Articles Posted in Medical Malpractice

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According to the Centers for Disease Control and Prevention, the number of women dying because of pregnancy and childbirth is going up. More than 25 years ago (1987), there were 7.2 deaths of mothers per 100,000 live births; in 2011, that number more than doubled to 17.8 deaths per 100,000 births.

According to experts reporting on this subject, there is not any one factor to explain the increase, but a number of issues, including obesity related complications, record-keeping changes, age and delayed childbearing, health disparities, and an increase in the number of cesarean section births. One of the causes not mentioned, however, is medical malpractice.

Recently, a family of a 32-year-old woman who died from complications during pregnancy while being treated at the Cooley Dickinson Hospital, filed a lawsuit against the hospital for negligence. According to the complaint, the hospital staff missed signs of pre-eclampsia – a potentially fatal complication of pregnancy – and then failed to timely treat it. The complaint further alleges that after the woman was unresponsive for over 10 hours and had given birth by cesarean section, staff realized she had suffered a massive cerebral hemorrhage and would not recover.

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November is National Diabetes Awareness Month, so a recent report published in JAMA Pediatrics, revealing that pregnant woman with elevated blood sugar levels are more likely to have babies with congenital cardiovascular defects, even if their blood sugar is below the cut off for diabetes, could not come at a more appropriate time.

The study was conducted over four years out of the Stanford University Medical Center, where researchers examined blood samples taken from 277 California women during their second-trimester of pregnancy. Out of the 277 women, 180 were carrying infants without congenital heart disease, and the others had infants affected by one of two serious heart defects. Specifically, 55 had tetralogy of fallot, where a baby is getting too little oxygen, and 42 had dextrotransposition of the great arteries, where the position of the two main arteries leading form the hart are swamped, preventing oxygenated blood from the lungs to circulate throughout the body.

The women’s levels of glucose and insulin were measured and used to test the association between those levels and the odds of having a baby with a heart defect. The results revealed that women who had fetuses with tetralogy of fallot had higher average blood glucose levels, but there was no significant finding in the relationship between dextrotranspostition of the great arteries and glucose levels.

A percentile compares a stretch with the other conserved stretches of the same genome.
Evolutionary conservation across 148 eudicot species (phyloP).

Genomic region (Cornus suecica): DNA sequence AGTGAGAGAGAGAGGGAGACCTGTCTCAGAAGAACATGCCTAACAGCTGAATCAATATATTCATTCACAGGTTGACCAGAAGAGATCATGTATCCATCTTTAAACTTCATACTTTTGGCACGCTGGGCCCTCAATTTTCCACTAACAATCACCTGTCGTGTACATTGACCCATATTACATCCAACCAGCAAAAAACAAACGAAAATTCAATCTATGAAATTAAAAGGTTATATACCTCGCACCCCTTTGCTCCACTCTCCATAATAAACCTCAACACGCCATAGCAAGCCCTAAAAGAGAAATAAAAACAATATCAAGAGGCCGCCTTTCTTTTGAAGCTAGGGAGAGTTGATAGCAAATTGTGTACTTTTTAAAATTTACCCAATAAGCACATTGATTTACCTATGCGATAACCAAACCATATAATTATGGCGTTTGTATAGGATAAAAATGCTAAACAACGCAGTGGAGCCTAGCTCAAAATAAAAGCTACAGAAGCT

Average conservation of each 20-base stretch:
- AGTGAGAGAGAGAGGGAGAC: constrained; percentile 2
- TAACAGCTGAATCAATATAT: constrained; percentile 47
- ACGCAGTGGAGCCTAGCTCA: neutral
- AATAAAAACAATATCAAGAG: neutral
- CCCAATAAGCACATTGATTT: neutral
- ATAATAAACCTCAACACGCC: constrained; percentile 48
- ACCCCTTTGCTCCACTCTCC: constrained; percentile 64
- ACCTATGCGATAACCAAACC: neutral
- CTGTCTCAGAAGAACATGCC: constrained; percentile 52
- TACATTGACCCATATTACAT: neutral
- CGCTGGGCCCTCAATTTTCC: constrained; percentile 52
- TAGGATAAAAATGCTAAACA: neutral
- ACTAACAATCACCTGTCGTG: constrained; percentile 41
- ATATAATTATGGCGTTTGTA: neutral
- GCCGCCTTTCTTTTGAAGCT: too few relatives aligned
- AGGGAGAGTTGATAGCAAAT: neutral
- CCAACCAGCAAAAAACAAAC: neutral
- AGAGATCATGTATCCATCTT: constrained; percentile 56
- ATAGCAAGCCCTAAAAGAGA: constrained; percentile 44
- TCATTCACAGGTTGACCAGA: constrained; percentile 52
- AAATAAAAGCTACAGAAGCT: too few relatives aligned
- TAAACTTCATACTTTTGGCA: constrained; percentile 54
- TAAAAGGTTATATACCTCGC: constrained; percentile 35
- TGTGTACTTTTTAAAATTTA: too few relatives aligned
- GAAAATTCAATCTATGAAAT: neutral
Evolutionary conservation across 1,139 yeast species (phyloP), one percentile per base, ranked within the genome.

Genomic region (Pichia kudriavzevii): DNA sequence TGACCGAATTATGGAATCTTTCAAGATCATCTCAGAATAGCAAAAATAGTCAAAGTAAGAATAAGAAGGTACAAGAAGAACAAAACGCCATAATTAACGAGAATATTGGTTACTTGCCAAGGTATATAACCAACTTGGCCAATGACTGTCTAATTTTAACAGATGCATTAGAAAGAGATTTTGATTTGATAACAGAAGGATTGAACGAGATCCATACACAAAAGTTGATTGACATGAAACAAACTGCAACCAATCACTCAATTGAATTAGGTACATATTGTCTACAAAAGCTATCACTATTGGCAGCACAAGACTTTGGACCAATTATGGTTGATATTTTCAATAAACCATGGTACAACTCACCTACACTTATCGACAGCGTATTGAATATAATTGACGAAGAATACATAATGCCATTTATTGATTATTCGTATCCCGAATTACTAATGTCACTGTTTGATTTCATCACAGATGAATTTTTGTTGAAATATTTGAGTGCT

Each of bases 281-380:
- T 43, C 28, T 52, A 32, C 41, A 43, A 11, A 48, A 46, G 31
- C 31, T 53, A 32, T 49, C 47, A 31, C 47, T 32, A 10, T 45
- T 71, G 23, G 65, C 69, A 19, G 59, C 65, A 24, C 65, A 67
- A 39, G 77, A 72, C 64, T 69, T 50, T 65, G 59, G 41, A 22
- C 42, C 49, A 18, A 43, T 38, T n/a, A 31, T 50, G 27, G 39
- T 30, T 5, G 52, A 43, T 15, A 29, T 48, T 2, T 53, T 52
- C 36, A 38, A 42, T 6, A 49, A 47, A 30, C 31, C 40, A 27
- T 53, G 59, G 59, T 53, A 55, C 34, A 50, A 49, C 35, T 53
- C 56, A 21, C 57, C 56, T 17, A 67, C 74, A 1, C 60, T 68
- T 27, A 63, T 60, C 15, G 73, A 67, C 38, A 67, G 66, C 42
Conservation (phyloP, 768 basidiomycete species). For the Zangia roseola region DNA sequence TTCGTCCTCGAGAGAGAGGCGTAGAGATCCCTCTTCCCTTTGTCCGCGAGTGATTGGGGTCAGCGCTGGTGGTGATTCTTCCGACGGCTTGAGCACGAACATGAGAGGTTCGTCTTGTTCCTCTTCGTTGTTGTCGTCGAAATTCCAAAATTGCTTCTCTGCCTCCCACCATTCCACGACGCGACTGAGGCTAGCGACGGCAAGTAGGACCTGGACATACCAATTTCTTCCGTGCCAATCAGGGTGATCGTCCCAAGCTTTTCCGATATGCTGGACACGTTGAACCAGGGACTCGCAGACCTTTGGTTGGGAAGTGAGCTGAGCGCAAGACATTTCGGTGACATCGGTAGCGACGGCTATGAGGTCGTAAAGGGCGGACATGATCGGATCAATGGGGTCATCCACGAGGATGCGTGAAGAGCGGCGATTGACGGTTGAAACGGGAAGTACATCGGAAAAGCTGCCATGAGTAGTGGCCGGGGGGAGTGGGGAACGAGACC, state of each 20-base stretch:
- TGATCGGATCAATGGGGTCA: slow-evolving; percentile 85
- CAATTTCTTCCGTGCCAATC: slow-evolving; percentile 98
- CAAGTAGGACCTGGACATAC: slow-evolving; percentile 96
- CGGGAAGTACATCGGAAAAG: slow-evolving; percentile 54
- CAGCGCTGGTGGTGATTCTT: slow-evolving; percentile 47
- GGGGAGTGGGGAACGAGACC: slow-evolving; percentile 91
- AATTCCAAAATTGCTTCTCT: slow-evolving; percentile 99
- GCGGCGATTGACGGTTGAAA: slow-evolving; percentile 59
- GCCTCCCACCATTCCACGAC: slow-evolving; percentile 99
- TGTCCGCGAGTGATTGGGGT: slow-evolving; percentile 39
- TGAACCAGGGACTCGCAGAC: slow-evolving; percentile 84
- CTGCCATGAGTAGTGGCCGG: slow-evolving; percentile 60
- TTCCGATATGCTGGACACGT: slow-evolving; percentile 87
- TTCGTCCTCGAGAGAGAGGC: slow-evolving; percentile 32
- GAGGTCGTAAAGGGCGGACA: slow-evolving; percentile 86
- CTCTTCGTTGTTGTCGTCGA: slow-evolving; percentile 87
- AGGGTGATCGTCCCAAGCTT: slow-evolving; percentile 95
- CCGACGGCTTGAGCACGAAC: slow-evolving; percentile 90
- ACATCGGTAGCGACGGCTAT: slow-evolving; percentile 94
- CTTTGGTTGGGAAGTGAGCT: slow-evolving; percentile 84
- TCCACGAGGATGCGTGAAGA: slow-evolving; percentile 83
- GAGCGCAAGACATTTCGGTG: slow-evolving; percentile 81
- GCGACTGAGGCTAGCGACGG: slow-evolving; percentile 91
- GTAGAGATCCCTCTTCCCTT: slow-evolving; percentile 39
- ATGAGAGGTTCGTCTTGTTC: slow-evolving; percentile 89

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According to a recent lawsuit filed in the U.S. District Court of Tennessee, defendant health care providers failed to properly handle the delivery of the minor plaintiff, resulting in extended fetal oxygen deprivation and brain injury at birth. Specifically, the complaint alleges that during the mother’s labor and delivery, medical personnel failed recognize and respond to clear signs of declining fetal response, indicating the need for an emergency C-section.

The mother plaintiff gave birth to her first child via Cesarean section, and shortly thereafter she became pregnant again. According to the lawsuit, despite her risk factors, including short stature; previously unsuccessful attempt at vaginal birth; and a brief time between the two pregnancies; the mother plaintiff was advised that she was a good candidate for a vaginal birth after C-section (VBAC).

The mother plaintiff went into labor early, and within the first half hour the EFM strip indicated minimal variability and loss of accelerations (two signs of fetal compromise). According to the lawsuit, rather than being admitted to the Labor & Delivery ward, the fetal monitoring was stopped and the mother plaintiff was advised to walk around the hospital for an hour or so. About two hours later, she was admitted whereupon labor progression was slow and the fetal monitoring continued to show repetitive late decelerations. After several hours, a C-section delivery was ordered.

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A jury in New Haven Connecticut recently awarded a 58-year-old man $4.2 million for an injury incurred during a surgical procedure that was the result of a doctor’s misdiagnosis.

In December 2008, plaintiff visited the doctor for treatment of a swollen lymph node on the side of his neck. According to the suit, the doctor misdiagnosed what was really a mild Bartonellosis bacterial infection, also known as “cat scratch disease,” and instead recommended surgery to remove the lymph node. Then, during the procedure, the doctor damaged plaintiff’s spinal accessory nerve, causing permanent catastrophic injuries to plaintiff’s left shoulder.

Besides misdiagnosing plaintiff’s case entirely, the surgeon botched the surgery. According to the suit, plaintiff now has nerve palsy, permanent disfigurement of his left shoulder, an inability to extend that arm or raise it above his head, permanent numbness and pain, and he can no longer work at his job without considerable difficulty.

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According to a recent study, medication errors or adverse drug events occurred in about half of all surgeries done at one of the nation’s most preeminent hospitals.  Specifically, over the course of an eight-month period in 2013-2014, researchers observed randomly selected operations at Boston’s Massachusetts General Hospital (“MGH”), and documented every drug given immediately before, during, and after the surgery.

“We knew that medication errors were common,” said Syracuse medical malpractice attorney Michael A. Bottar, “but the results of the study were startling.” During 124 of the 277 observed operations (i.e., 45%), researchers noted at least one medication error or drug-related incident that harmed a patient.  More than one-third of the observed errors injured patients, including three life-threatening mistakes.  Two of the life-threatening mistakes were caught by the operating room staff and one was intercepted by researchers.

The most frequently observed errors were:

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According to a study published in the journal Rheumatology titled “Non-Steroidal Anti-Inflammatory Drugs and Risk of Venous Thromboembolism: A Systematic Review and Meta-Analysis,” there is an increased risk of venous thromboembolism (VTE) among users of non-steroidal anti-inflammatory drugs (NSAIDs). NSAIDs include drugs such as aspirin, ibuprofen (Advil, Motrin), naproxen (Aleve), and celecoxib (Celebrex).